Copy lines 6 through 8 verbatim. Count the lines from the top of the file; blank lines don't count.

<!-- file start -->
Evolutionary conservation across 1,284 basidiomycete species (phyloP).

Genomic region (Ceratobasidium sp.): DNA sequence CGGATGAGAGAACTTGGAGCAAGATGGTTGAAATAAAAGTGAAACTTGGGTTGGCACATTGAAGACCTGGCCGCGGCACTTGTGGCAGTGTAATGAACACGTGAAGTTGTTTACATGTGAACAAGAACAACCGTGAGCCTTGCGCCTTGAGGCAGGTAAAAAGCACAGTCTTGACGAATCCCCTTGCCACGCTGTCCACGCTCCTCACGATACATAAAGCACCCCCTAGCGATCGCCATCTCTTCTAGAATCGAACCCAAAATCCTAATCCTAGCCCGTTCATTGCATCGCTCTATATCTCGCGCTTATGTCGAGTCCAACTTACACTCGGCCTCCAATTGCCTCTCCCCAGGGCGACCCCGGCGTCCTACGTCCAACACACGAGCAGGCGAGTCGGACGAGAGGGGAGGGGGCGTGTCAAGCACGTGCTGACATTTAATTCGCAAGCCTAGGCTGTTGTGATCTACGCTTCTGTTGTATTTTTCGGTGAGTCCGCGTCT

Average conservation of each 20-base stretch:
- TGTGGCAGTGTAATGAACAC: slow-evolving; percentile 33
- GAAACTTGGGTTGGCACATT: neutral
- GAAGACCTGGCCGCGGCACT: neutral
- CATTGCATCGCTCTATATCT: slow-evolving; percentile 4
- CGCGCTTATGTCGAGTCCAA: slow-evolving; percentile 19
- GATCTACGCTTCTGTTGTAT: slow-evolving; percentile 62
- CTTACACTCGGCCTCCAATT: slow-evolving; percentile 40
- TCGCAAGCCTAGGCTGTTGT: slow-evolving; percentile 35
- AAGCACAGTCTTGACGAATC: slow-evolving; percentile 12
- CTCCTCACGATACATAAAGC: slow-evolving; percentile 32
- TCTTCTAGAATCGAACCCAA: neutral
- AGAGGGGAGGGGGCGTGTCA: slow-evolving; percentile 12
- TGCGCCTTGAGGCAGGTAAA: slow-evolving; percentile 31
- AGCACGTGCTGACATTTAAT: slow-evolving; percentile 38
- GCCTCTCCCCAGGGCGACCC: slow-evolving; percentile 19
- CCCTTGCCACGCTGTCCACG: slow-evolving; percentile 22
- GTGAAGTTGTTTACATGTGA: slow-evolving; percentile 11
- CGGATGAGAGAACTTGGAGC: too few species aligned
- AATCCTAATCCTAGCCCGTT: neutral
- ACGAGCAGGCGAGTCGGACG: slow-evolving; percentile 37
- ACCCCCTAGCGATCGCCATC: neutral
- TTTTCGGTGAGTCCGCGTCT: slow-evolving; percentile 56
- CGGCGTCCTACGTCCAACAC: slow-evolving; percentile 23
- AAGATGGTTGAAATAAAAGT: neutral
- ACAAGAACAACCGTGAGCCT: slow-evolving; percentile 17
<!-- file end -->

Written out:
- GAAGACCTGGCCGCGGCACT: neutral
- CATTGCATCGCTCTATATCT: slow-evolving; percentile 4
- CGCGCTTATGTCGAGTCCAA: slow-evolving; percentile 19